The ability to connect the physical and on-chain worlds has long been one of the holy grails of blockchain. Though to date, attempts to bridge these worlds have been centralized, ad-hoc, and rife with misaligned incentives.
At 4K, we’re building a decentralized protocol for connecting the on-chain and physical worlds. While a centralized approach would be easier, we believe that only a decentralized approach is capable of making physical assets a new, trusted web3 primitive. A decentralized approach has several critical advantages:
- Exponential growth: Whereas, a centralized approach bottlenecks the rate at which assets can be brought on-chain, a decentralized network is far better equipped to handle a large volume of diverse physical asset classes.
- A common standard: To bring a physical asset on-chain we need to answer a few basic questions - Is this token actually redeemable for the physical asset? Is this asset authentic? How much is this asset worth? These questions should be answered in a consistent way so that physical assets can be systematically interacted with across dApps.
- Aligned incentives: The core problem with bringing physical assets on-chain is that the party holding the physical asset is likely not the same party who owns the physically-backed token. With a decentralized protocol, the party holding the asset is held accountable for losing, damaging, and misrepresenting the physical asset. They are also compensated for the cost and risk of safeguarding that asset.
The heart of the 4K protocol is the physical guardian protocol, which ensures that a physically-backed token is truly backed by a physical asset.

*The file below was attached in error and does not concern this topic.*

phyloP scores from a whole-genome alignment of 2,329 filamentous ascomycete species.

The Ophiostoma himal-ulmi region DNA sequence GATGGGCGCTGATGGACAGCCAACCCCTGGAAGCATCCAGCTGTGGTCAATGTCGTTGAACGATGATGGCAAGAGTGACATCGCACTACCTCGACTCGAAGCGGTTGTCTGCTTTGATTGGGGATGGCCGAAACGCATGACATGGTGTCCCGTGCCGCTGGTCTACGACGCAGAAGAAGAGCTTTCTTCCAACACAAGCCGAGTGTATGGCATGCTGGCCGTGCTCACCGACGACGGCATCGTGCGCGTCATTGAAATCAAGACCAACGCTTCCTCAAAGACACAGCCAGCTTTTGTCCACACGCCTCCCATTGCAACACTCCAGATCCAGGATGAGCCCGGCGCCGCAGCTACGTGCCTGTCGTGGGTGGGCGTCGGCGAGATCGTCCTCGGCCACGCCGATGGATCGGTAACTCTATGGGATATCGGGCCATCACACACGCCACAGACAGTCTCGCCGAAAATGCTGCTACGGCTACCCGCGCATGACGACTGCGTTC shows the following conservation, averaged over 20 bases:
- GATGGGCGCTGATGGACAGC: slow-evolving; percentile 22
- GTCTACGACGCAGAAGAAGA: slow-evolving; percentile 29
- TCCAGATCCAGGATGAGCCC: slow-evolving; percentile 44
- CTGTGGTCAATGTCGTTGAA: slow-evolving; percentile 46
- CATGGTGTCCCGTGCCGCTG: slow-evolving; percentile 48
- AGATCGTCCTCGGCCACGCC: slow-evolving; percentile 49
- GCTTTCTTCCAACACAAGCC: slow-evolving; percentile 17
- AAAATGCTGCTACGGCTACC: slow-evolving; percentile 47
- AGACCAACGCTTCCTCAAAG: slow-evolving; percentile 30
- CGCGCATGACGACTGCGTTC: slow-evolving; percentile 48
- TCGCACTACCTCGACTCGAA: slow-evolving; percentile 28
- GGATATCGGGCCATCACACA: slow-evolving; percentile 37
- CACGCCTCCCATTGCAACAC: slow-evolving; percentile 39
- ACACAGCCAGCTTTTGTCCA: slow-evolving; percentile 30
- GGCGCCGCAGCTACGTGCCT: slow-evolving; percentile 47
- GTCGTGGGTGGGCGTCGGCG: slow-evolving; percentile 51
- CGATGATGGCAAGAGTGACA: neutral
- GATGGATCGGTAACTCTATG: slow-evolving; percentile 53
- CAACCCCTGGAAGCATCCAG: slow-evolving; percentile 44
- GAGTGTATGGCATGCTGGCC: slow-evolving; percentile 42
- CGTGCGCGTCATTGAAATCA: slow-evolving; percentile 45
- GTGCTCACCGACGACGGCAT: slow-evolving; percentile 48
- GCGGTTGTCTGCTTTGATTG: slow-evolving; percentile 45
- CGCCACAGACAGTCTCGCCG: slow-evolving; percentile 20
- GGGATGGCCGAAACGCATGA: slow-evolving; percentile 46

Here’s how it works:
- Physical assets (wine, watches, real estate, etc) are securely held by guardians who guarantee that the asset’s owner’s physically-backed token can be burned in exchange for the physical asset at any time.
- Guardians are compensated for the cost and risk of holding physical assets with guardian fees. If an asset owner does not pay their guardian fee, the physically-backed token is sold in an English-style auction.
- Guardians are required to prove proof-of-assets to prove that they are actually holding the physical asset and that its condition has not degraded. In the event of a loss or damage claim, asset owners are immediately compensated through the staking pool. Guardians are required to stake and stakers earn governance rights, 4K token emissions, and a percentage of protocol fees. Payouts from the staking pool are a mechanism to provide immediate resolution for claims.
The physical-guardian protocol is what enables one to believe a physically-backed token can actually be redeemed for the original physical asset without needing to trust any single centralized entity.
The 4K protocol is chain agnostic. We will build the 4K Protocol governance and accountability system on Ethereum, though physically-backed 4K tokens will be implemented across all major layer 1s and 2s.
In addition to the physical-guardian protocol, the 4K Protocol will later include an authentication protocol and valuation protocol. We’re ultimately building a shared language for deFi and dApps to systematically interact with physical assets on-chain.
By introducing chain-agnostic shared language for interacting with physical assets, we’re going to usher in a new generation of dApps. For example, imagine:
- A deFi ecosystem where physical assets are a composable primitive (e.g. a liquidity pool for ETH / Rolexes, fractionalized real-estate, on-chain loans on wine collections).
- A physically-backed stablecoin where the central bank was held accountable for misrepresenting their reserves
- Social clubs, events, and incentive programs based on ownership of a physical asset
- Decentralized marketplaces trading assets with a tiny fraction of the fees of traditional marketplaces and on-chain provenance.
Ultimately, the web3 ecosystem is going to build dApps on top of the 4K protocol to enable use cases that we can’t imagine. If you’re interested in either building on top of the 4K Protocol or joining the 4K team, say hi at firstname.lastname@example.org.